If Buck Showalter has been a tortured soul, it's certainly easy to understand why. He led
the New York Yankees into the playoffs in 1995, but was fired after losing to the Seattle
Mariners. Joe Torre took over the next season and promptly led the Yankees to four World
Series titles in the next five years.
Showalter was then hired to build the Arizona Diamondbacks from scratch. But after the
2000 season, Showalter was asked to walk away from the organization he had invested
countless hours caring for and raising from birth. The very next year, the Diamondbacks
beat the Yankees, Showalter's former team, to capture the World Series title. Ouch.
I'm sure the pain of watching not one, but two franchises win a total of five World Series
titles without him, was unbearable for Showalter. If you had invested as much time and
been as successful as Showalter had been with the Yankees and Diamondbacks and then
watched them reach the pinnacle of the sport without you, I'm sure there would have a
lot of sleepless nights and trips to the liquor cabinet.
It easily could've been Showalter, and not Joe Torre, who could've guided the Yankees
to all those World Series titles. If George Steinbrenner had not had his usually itchy
finger and pulled the trigger on firing his manager, Torre never would've made the
Hall of Fame nor had his number retired by the Yankees. We could very easily be
talking about Showalter in the same breath that people do with Torre. But it didn't
happen. I'm sure Buck has thought about that more than a million times.
Showalter had another stop in Texas, but that didn't work out so well, either. The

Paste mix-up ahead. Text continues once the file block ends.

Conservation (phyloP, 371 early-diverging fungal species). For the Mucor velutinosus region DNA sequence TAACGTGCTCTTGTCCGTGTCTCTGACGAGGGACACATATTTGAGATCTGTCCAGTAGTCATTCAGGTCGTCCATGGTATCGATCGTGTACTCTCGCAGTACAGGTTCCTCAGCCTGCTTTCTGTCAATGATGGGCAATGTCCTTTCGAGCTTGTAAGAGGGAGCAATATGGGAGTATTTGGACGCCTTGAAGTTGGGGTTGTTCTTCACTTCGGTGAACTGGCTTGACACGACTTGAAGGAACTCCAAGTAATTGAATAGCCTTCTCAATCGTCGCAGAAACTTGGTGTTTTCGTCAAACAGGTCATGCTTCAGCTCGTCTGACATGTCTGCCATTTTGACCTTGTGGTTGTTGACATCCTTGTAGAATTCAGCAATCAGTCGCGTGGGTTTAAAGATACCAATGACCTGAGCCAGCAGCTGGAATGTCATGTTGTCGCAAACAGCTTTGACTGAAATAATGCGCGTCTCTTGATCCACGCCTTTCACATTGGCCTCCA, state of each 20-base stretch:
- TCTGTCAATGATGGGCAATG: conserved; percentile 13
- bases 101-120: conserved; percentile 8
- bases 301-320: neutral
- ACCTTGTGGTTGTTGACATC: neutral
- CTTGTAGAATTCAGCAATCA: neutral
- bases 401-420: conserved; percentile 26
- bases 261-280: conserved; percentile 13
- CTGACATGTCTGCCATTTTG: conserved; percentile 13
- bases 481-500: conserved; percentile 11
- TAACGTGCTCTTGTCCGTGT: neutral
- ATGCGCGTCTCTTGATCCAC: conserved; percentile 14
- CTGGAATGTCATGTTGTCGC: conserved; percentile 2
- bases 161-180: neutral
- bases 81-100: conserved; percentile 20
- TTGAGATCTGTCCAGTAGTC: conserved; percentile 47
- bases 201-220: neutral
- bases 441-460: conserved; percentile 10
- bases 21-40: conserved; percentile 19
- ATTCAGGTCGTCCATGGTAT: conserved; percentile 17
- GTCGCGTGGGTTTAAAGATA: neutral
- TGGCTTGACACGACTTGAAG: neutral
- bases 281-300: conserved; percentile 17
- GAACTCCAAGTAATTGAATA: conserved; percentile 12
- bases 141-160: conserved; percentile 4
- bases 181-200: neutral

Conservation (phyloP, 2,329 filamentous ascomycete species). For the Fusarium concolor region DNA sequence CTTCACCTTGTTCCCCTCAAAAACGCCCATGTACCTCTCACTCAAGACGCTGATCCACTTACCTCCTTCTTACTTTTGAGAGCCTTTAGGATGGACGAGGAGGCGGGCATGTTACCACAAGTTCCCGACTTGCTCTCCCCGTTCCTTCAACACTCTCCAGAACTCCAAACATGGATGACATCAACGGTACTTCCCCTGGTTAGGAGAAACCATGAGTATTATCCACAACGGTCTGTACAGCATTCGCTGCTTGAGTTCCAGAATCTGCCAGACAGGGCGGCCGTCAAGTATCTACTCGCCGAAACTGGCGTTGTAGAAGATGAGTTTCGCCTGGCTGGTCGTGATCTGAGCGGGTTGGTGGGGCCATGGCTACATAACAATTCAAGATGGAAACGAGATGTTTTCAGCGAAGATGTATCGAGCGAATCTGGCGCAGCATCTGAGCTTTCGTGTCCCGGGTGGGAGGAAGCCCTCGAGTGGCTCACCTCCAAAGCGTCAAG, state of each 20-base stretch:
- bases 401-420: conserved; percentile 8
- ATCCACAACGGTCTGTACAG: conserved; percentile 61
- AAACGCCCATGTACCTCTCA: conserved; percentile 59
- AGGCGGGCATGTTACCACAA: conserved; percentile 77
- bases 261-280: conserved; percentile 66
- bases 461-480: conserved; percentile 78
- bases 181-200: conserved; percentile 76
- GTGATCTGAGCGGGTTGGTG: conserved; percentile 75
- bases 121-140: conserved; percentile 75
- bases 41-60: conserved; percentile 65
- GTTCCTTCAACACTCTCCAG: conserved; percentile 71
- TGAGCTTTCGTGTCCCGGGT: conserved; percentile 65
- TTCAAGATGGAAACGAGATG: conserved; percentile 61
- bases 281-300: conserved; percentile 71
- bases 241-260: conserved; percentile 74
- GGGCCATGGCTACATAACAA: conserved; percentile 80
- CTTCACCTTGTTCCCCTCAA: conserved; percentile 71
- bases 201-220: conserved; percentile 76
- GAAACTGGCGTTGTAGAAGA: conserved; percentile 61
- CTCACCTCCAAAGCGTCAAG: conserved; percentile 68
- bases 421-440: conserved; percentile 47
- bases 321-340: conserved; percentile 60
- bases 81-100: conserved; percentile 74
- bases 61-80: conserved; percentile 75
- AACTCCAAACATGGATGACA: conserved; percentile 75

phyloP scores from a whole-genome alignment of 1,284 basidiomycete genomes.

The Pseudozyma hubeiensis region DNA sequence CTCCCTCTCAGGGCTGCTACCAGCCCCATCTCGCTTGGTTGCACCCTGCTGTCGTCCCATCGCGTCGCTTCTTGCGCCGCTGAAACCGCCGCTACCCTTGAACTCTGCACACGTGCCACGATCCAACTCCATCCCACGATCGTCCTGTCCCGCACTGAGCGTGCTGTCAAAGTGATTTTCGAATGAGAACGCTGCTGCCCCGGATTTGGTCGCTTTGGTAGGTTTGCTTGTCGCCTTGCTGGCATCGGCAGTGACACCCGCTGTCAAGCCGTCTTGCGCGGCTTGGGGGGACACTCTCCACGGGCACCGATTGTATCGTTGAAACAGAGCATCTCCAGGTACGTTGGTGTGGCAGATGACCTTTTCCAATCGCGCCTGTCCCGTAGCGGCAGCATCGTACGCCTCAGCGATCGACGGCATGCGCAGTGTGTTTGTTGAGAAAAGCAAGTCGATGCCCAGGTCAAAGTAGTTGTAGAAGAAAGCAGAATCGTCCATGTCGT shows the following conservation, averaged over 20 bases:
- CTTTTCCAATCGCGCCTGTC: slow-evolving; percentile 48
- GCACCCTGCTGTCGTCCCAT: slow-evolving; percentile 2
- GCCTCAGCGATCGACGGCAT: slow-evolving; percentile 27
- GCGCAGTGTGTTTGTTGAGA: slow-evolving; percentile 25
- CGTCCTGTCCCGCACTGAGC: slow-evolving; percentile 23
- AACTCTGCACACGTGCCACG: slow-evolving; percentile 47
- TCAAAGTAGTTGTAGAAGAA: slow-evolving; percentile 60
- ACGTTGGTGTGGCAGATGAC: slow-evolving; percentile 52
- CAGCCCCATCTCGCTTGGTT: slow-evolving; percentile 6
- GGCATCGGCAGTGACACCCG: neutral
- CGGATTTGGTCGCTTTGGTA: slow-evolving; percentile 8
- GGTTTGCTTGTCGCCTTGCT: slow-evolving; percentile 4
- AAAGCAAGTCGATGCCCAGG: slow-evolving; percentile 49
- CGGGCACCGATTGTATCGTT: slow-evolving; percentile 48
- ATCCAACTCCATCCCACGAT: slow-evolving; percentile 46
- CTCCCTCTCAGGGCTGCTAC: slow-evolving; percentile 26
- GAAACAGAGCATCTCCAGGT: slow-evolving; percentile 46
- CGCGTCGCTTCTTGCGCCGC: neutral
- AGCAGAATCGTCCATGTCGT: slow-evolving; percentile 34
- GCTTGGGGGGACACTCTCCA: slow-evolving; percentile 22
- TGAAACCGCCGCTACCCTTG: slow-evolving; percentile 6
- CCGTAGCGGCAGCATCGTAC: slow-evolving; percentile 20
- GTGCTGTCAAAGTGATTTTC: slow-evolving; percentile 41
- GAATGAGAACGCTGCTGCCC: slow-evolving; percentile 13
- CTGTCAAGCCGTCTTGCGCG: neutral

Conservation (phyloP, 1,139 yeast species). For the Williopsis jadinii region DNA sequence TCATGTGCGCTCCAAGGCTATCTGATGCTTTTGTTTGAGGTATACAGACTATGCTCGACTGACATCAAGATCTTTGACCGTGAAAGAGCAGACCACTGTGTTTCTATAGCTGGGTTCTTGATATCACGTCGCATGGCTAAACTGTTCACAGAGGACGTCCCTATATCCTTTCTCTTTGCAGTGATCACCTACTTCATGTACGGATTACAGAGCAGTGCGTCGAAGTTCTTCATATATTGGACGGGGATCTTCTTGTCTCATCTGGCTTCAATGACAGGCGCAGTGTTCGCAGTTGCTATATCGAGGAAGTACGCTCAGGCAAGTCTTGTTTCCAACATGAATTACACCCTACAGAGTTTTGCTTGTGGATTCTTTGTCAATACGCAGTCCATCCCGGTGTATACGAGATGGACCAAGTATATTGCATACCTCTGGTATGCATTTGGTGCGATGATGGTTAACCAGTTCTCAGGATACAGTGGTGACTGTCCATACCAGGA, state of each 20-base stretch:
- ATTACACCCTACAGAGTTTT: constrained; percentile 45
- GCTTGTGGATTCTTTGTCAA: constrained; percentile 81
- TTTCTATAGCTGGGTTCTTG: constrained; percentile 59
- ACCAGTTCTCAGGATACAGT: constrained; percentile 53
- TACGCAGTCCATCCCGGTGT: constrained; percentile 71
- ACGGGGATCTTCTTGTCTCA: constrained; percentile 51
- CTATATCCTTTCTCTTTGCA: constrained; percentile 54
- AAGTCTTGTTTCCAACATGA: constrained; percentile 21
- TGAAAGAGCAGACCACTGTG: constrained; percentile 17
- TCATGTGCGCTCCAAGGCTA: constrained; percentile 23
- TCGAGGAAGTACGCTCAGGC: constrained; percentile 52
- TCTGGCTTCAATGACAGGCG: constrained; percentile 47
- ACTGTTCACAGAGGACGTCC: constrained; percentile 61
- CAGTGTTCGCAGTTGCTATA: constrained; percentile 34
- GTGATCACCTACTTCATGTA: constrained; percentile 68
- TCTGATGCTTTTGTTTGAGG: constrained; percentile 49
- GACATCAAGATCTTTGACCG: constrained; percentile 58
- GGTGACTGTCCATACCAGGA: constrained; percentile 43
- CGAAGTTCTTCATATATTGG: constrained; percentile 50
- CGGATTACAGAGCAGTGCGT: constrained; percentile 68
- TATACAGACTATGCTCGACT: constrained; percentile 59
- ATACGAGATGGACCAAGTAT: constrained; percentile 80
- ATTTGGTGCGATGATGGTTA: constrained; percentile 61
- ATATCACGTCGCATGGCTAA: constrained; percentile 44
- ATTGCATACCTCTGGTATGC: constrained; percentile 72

Rangers got to the World Series twice after he was fired, but they didn't win it.
Now, Showalter is on the brink of going to the World Series with his team, the Baltimore
Orioles. He has guided them to the ALCS with the same baseball acumen and drive he
showed with the Yankees, Diamondbacks, and Rangers, but now he's getting the chance
to finish the job. And that's a great thing.
Showalter has long been considered one of the best baseball minds in the game. He
is a great game strategist, knows how to handle a pitching staff, and motivate players.
His downfall in Arizona was that he was a taskmaster, a stickler for players wearing
their uniforms the right way, and playing the game the way it's supposed to be played.
However, the millionaire players in Arizona didn't want to be bothered with all that
and tuned Showalter out like a bad song in the clubhouse. It's much easier to fire 25
highly-paid ballplayers and owner Jerry Colangelo ushered Showalter out the door.
That didn't happen with Baltimore where Showalter got the chance to guide a solid
group of young players who had not yet reached superstar status. He had a team that
would listen instead of tuning them out. However, Showalter also listened to what he
heard from the players he had in Arizona and loosed the reigns a bit and wasn't the
taskmaster so much on the little things and gave the players a chance to be themselves.
After so many near misses and the pain of watching the Yankees and Diamondbacks
put rings on everybody's fingers but his, Showalter is getting the chance to finish the
job in Baltimore and be on top of the baseball world.
I'm not a fan of any team, but it would be a great story if Buck Showalter captured the
World Series title with the Baltimore Orioles doing it his way and to cover-up the bad
stench still lingering in the city still reeling from the Ray Rice scandal.